Weinstein: Tyler has an ability to say so much without dialogue. That much I knew having previously worked with him on the short film ‘The Gun Equation.’ Without giving anything away, he contributed a major moment in the film and it was immediately decided that this was going in the film come hell or high water. 

What was great about this particular moment was that I had no idea what he was going to do. He just told me he wanted to try something and it was exactly what the movie needed at this specific point. Not only is this a great moment, but he really tapped into the character of Jake right here. But besides tapping into the existential qualities of the character, just working with Tyler is rewarding. He has great focus and an incredible sense of humor. He literally had me laughing hysterically on the drive into set on at least two of the shoot days.

Writer/Director Matthew Weinstein on the Set of ‘A Missed Connection’
Photo credit: Third Wheel Entertainment And how was working with the other principle actor, Kimberly Michelle Vaughn?

Weinstein: She really helped to flesh out the character of Lauren and made terrific contributions to the script. In fact I would say Tyler, Kimberly, and producer Megan St. John were valuable collaborators to the screenplay as we got closer to production.

Kimberly has such a warm and down-to-earth personality in addition to having a natural screen presence. There are specific shots of her in the movie that are held longer because her performance is so strong that cutting any sooner would diminish the impact. Her interactions with Tyler are so fluid and she brings such a lively spirit to the point where it’s hard to imagine those scenes without her. Ultimately the chemistry between Kimberly and Tyler is the absolute heart of the piece. What fascinates you about cause and effect in the context of this story, such as a broken briefcase, a woman stood up for a date and how that it all blends into a chance encounter of the past?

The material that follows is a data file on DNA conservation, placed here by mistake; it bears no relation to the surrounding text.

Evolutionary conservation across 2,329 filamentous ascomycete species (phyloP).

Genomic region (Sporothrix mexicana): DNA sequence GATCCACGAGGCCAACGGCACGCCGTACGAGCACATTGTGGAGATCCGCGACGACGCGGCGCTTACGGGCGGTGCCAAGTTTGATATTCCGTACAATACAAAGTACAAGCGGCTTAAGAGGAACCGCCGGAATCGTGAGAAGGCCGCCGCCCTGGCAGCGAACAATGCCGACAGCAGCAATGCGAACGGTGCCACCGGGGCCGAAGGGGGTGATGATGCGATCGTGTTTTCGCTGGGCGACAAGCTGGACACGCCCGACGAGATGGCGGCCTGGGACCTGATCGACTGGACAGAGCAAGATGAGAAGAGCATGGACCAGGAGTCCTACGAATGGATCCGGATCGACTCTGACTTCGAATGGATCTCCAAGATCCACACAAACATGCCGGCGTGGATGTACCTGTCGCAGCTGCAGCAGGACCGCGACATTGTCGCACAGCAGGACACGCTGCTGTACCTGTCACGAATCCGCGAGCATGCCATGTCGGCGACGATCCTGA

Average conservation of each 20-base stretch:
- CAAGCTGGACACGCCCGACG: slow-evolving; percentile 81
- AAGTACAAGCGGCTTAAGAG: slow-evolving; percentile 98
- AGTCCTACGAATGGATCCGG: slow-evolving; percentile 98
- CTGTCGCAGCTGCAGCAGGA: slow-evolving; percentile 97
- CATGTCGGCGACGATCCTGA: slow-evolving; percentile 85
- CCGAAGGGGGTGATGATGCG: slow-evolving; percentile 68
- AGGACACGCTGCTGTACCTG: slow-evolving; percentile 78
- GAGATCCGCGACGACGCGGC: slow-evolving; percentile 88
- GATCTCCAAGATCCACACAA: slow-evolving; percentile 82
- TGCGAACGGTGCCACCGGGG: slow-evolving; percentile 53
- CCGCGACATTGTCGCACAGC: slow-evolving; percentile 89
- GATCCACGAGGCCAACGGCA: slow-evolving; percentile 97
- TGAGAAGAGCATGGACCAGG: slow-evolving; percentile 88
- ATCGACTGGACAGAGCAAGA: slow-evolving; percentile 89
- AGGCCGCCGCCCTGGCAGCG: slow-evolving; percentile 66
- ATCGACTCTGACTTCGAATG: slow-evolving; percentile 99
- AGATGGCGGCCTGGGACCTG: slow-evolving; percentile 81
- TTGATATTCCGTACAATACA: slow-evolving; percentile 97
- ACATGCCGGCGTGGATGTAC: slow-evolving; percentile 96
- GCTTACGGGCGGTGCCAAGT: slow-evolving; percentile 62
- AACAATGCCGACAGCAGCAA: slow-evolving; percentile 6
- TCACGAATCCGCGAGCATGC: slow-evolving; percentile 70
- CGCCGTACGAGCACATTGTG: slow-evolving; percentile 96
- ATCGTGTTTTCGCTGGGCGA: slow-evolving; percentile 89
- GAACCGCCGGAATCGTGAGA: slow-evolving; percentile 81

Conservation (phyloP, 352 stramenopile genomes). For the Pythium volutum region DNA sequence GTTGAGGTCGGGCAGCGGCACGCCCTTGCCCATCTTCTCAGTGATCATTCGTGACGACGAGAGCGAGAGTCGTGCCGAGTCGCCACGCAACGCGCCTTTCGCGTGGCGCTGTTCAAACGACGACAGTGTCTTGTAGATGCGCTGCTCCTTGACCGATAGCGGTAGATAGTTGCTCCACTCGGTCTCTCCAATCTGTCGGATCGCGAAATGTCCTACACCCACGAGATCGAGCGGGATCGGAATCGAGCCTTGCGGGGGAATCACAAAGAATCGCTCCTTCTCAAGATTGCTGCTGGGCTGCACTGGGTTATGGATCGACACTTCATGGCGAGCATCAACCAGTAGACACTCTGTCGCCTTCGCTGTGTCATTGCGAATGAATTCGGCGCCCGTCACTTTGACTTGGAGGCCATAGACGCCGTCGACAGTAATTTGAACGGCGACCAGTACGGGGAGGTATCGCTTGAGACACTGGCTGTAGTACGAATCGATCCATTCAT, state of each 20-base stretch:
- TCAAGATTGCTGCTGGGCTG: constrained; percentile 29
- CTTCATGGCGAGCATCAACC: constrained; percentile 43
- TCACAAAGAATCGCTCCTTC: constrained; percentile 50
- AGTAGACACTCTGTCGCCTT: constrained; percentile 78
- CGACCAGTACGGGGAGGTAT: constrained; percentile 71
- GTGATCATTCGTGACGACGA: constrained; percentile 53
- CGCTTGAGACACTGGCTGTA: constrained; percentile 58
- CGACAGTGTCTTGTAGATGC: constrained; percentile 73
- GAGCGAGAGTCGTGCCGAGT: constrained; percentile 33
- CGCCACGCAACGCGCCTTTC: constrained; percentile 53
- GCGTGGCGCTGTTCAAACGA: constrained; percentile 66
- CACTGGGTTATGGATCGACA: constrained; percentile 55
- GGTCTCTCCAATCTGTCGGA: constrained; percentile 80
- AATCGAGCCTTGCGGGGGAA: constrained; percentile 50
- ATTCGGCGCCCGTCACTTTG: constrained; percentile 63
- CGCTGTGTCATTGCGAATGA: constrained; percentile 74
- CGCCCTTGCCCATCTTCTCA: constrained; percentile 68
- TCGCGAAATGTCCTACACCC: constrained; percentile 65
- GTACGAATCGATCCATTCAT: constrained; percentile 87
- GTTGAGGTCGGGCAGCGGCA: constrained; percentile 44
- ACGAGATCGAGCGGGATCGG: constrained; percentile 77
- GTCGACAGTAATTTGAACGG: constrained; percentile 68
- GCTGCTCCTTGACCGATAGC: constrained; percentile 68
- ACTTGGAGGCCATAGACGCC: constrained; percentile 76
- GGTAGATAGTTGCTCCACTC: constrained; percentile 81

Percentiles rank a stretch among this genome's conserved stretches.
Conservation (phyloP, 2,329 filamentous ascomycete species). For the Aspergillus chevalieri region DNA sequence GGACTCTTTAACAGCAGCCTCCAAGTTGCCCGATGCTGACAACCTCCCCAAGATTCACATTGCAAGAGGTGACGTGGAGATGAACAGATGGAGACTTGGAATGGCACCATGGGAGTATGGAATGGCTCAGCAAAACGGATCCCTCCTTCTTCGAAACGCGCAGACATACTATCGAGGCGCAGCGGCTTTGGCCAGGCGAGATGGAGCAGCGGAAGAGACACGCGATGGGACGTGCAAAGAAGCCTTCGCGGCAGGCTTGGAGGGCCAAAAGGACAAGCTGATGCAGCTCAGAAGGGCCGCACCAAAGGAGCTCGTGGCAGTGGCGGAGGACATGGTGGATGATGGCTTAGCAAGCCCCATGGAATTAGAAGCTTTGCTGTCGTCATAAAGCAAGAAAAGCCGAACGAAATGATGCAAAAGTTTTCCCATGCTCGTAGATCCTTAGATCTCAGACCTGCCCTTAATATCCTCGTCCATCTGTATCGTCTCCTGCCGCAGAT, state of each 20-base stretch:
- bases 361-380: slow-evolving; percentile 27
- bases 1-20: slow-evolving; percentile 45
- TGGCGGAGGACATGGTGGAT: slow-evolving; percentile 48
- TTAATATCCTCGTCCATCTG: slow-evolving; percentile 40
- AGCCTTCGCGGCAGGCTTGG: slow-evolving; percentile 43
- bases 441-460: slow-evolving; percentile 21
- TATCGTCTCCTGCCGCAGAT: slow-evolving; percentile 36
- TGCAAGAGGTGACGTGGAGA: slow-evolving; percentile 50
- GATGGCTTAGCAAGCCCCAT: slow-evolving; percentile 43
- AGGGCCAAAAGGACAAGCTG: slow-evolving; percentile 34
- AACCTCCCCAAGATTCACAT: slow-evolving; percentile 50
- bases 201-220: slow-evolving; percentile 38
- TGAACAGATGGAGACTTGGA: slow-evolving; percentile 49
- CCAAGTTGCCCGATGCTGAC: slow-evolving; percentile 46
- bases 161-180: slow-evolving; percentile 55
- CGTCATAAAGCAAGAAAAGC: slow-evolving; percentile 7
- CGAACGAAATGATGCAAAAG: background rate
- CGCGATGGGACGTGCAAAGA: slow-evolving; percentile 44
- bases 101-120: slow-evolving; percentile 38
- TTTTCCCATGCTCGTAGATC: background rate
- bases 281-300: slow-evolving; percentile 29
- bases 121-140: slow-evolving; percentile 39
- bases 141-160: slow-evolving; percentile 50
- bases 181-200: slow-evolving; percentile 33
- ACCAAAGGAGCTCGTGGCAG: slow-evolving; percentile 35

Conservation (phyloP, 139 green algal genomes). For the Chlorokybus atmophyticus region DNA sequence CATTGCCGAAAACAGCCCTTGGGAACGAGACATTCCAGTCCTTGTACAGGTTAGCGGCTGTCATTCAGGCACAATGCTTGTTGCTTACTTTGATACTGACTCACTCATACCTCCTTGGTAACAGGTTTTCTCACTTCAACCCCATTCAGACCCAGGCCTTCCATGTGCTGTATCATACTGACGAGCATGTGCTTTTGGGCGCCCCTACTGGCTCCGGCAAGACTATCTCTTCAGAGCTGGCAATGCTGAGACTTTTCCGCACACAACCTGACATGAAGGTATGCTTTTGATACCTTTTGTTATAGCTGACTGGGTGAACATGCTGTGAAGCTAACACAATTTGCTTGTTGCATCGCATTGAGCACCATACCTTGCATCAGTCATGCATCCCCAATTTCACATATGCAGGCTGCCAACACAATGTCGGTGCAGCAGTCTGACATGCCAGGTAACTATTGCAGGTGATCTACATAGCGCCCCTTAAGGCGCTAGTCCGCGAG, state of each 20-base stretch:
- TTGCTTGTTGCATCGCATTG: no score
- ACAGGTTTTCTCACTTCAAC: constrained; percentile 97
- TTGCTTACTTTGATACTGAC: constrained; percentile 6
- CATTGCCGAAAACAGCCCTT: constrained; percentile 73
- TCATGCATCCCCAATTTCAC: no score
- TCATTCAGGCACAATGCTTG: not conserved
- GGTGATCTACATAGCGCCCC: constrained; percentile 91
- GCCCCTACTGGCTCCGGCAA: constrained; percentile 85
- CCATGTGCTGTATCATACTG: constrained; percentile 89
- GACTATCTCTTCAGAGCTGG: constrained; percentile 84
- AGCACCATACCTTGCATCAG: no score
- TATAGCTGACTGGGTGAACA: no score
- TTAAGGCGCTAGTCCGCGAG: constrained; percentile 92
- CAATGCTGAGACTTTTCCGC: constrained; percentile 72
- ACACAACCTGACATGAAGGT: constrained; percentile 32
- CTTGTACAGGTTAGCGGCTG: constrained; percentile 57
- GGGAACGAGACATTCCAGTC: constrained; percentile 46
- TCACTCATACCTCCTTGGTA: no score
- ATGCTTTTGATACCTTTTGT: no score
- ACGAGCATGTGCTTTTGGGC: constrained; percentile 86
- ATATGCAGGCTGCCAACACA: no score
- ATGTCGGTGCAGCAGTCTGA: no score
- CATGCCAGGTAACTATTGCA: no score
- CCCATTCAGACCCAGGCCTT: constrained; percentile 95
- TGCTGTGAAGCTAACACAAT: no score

Weinstein: All of this was essentially about allowing the viewer enough time to have their moment with these two characters on their own before throwing them into this chance encounter … allowing for audience empathy so that there is a real resonance when they sit down. In writing the script, whether it was conscious or not, it really became about raising certain questions that weren’t related to this central idea, but ultimately when this chance meeting becomes the focus.

It’s my hope that the original questions raised in the beginning have taken a backseat only to slowly come to the forefront in conjunction with the main story. For instance, the broken briefcase was absolutely essential to get established off the bat because the viewer needs that set up in order for what happens later not to feel out of place. How would you pitch both your screenings and the Beloit International Film Festival as a weekend destination for Midwesterners?

Weinstein: I look at both screenings as an opportunity to finally share this movie with a wide audience. I feel while any movie can be seen and enjoyed anywhere, there’s no greater thrill than to experience it with an audience. But apart from the chance to see ‘A Missed Connection.’ I look at the Beloit International Film Festival as an opportunity for Midwesterners to see what the filmmaking community has to offer. There are a lot of exciting films being shown this weekend courtesy of the fine filmmaking talent not just in the Midwest, but worldwide.

“A Missed Connection” is part of the 15th Beloit International Film Festival, from Friday, February 21st through Sunday, March 1st, 2020. For details and schedules click here. senior staff writer Patrick McDonald

Editor and Film Writer

© 2020 Patrick McDonald,